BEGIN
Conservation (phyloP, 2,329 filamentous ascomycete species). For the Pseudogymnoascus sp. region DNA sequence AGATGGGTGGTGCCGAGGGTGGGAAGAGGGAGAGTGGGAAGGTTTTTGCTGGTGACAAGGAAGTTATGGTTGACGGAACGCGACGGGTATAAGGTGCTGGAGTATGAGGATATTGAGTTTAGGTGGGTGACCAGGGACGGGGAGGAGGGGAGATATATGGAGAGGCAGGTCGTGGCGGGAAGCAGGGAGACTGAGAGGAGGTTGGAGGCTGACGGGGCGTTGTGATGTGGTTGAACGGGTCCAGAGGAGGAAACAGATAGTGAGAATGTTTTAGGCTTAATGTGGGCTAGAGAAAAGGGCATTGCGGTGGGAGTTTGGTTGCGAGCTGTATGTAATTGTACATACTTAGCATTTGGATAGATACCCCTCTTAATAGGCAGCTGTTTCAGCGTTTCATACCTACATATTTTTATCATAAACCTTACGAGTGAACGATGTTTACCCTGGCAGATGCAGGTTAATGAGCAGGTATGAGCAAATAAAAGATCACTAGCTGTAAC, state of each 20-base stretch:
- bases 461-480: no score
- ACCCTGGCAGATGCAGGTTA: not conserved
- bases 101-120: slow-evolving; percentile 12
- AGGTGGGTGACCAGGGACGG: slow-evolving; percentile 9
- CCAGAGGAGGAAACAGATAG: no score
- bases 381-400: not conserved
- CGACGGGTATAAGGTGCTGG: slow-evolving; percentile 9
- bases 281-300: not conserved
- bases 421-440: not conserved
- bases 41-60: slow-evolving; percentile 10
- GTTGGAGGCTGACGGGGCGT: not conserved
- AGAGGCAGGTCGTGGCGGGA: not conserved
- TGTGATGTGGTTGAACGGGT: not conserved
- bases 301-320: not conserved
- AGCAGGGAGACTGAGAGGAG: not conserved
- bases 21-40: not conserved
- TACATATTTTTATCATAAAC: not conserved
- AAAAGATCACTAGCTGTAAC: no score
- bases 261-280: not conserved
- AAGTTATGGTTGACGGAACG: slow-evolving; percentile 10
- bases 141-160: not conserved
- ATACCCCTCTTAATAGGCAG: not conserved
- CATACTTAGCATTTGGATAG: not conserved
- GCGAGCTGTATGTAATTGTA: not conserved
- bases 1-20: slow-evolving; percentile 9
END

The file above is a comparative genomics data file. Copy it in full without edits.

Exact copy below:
Conservation (phyloP, 2,329 filamentous ascomycete species). For the Pseudogymnoascus sp. region DNA sequence AGATGGGTGGTGCCGAGGGTGGGAAGAGGGAGAGTGGGAAGGTTTTTGCTGGTGACAAGGAAGTTATGGTTGACGGAACGCGACGGGTATAAGGTGCTGGAGTATGAGGATATTGAGTTTAGGTGGGTGACCAGGGACGGGGAGGAGGGGAGATATATGGAGAGGCAGGTCGTGGCGGGAAGCAGGGAGACTGAGAGGAGGTTGGAGGCTGACGGGGCGTTGTGATGTGGTTGAACGGGTCCAGAGGAGGAAACAGATAGTGAGAATGTTTTAGGCTTAATGTGGGCTAGAGAAAAGGGCATTGCGGTGGGAGTTTGGTTGCGAGCTGTATGTAATTGTACATACTTAGCATTTGGATAGATACCCCTCTTAATAGGCAGCTGTTTCAGCGTTTCATACCTACATATTTTTATCATAAACCTTACGAGTGAACGATGTTTACCCTGGCAGATGCAGGTTAATGAGCAGGTATGAGCAAATAAAAGATCACTAGCTGTAAC, state of each 20-base stretch:
- bases 461-480: no score
- ACCCTGGCAGATGCAGGTTA: not conserved
- bases 101-120: slow-evolving; percentile 12
- AGGTGGGTGACCAGGGACGG: slow-evolving; percentile 9
- CCAGAGGAGGAAACAGATAG: no score
- bases 381-400: not conserved
- CGACGGGTATAAGGTGCTGG: slow-evolving; percentile 9
- bases 281-300: not conserved
- bases 421-440: not conserved
- bases 41-60: slow-evolving; percentile 10
- GTTGGAGGCTGACGGGGCGT: not conserved
- AGAGGCAGGTCGTGGCGGGA: not conserved
- TGTGATGTGGTTGAACGGGT: not conserved
- bases 301-320: not conserved
- AGCAGGGAGACTGAGAGGAG: not conserved
- bases 21-40: not conserved
- TACATATTTTTATCATAAAC: not conserved
- AAAAGATCACTAGCTGTAAC: no score
- bases 261-280: not conserved
- AAGTTATGGTTGACGGAACG: slow-evolving; percentile 10
- bases 141-160: not conserved
- ATACCCCTCTTAATAGGCAG: not conserved
- CATACTTAGCATTTGGATAG: not conserved
- GCGAGCTGTATGTAATTGTA: not conserved
- bases 1-20: slow-evolving; percentile 9